Yom Yerushalaim, 5775.
I'm sitting in the auditorium at the Begin Heritage Center. It's evening and my soldiers and I are finishing up the day's programming with a concert. We're all having a good time, some songs, some stories, a little comedy. And then the performer starts singing a song that goes like this:
"אני עומד על החומה עומד בגשם לבדי וכל העיר העתיקה מונחת לי על כף ידי... ... מי חלם אז בכיתה כשלמדנו לדקלם 'על חומותייך ירושלים הפקדתי שומרים' שיום יגיע ואהיה אחד מהם "
"I am standing on a wall, standing alone in the rain, and the Old City [of Jerusalem] is laid out before me"
Who would've dreamed back in school when we learned to declare 'Upon Your walls, oh Jerusalem, I will stand guard' that the day would come that I would be one of them" All my life I have been in religious Zionist schools and camps. We learn about Israel. We daven about returning to Jerusalem. We send packages to Israeli soldiers. And throughout all of that we constantly hear about how Israel is our home. Israel is the ideal. Move to Israel. My parents, my teachers, my counselors. Israel, Israel, Israel. There are those who really do it. A substantial number, even.
But me? "Of course I'd like to, Rabbi, but don't you know how hard it is?" "Come on, Mom, let's go to Israel for vacation, but we have to come back in time to spend time with my friends before school starts." "Wow, your family is super inspirational, I don't know how you did it." "Yeah, of course I'd love to move there someday, but first I need a husband, kids, financial stability." Aliyah is a dream, a someday. And the army? Yeah right. Not even in the cards. I hate being told what to do. And I'm no "fighter" anyway. But over time, the words of my teachers started to permeate my brain. The things that were holding me back stopped seeming so important. Instead of "yeah right" I started thinking "what if." I did a summer program in Israel, and "maybe one day" turned to "definitely someday."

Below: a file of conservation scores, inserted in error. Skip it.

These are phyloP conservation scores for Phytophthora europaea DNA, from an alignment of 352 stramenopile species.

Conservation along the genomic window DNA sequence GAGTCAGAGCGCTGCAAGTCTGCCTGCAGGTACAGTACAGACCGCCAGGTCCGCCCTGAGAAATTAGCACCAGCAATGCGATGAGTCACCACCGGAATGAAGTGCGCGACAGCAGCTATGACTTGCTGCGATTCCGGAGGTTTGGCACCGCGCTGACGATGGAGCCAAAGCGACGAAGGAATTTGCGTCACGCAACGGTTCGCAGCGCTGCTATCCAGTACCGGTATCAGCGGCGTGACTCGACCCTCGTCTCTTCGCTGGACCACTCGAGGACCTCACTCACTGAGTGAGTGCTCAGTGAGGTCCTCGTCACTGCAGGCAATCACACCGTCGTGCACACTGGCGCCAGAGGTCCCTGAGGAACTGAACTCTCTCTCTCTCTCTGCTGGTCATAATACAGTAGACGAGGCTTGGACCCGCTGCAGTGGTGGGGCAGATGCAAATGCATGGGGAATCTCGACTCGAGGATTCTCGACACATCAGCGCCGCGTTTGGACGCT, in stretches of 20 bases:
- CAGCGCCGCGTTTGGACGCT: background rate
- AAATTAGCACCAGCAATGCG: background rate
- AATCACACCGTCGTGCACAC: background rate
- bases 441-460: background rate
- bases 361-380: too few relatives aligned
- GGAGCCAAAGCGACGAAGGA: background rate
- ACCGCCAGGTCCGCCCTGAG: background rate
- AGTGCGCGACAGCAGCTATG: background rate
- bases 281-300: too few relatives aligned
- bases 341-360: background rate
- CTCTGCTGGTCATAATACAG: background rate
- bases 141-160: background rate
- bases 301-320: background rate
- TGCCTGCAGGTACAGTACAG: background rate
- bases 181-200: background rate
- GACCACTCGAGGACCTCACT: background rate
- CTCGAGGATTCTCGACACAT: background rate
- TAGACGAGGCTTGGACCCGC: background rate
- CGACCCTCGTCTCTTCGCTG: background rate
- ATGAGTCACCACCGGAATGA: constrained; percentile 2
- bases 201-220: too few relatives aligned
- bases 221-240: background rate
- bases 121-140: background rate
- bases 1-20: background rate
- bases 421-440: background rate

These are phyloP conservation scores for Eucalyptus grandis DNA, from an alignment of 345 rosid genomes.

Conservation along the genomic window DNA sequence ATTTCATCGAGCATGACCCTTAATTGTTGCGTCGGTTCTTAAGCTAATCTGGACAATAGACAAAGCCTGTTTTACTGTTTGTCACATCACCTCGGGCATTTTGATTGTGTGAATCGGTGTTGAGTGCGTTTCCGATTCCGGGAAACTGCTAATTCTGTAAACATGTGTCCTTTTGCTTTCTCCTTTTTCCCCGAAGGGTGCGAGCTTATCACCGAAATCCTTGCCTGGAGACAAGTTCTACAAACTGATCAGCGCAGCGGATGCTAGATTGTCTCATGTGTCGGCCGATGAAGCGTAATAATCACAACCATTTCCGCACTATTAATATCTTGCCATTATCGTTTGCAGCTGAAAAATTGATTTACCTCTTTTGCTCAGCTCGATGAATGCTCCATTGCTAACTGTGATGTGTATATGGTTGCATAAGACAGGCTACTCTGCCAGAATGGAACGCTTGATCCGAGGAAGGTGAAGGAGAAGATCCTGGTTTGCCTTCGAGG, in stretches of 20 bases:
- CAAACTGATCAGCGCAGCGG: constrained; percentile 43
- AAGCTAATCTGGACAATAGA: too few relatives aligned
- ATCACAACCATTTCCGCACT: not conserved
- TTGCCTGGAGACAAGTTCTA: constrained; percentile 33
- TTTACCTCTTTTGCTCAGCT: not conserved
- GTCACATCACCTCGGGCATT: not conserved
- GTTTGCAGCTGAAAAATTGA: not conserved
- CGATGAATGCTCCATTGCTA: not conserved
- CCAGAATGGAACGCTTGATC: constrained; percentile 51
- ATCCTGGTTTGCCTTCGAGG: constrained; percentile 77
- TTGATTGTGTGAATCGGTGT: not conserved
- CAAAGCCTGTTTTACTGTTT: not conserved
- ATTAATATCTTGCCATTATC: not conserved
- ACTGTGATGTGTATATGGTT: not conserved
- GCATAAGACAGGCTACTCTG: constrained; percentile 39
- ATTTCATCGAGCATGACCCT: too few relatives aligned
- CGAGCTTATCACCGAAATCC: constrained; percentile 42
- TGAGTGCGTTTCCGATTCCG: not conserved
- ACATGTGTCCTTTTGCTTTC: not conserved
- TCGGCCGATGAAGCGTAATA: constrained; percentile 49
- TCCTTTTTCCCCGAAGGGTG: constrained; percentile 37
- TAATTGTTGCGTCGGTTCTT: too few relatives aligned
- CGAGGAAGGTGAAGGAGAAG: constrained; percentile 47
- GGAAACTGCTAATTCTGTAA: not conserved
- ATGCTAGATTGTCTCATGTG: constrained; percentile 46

And during my gap year, I finally realized that there is no someday. There is only right now. And right now, I don't want to go back. How could I return to my normal American life when I have experienced the other side? How can I let my brothers and sisters defend my country while I'm in college halfway across the world? I knew I couldn't push this off. No more excuses. And so, just a year after being registered for college in America, I made Aliyah and began the process of drafting to the army.
I am not in combat. I do not stand on the walls of Jerusalem, guarding day and night through rain and heat and whatever else. I do, however, stand in front of my soldiers and teach them values and the history of our land and our people. I take them on trips to give them a connection to the physical land. I teach them about holidays and customs that they might not be familiar with. And I prove, with my very presence, that Zionism is not just a concept. Israel is not just something to learn about or a nice place to visit. Israel is our home. Israel is the ideal. Israel, Israel, Israel. So I sit here on Yom Yerushalaim, with my soldiers, fighting back tears of emotion and happiness. Because who would've dreamed back in school that the day would come that I would be one of them?
Liba Hornstein is from Highland Park, New Jersey and went to Yeshiva of Flatbush for high school. She joined the army in January 2015 and serves as a mashakit chinuch, in charge of education on her base.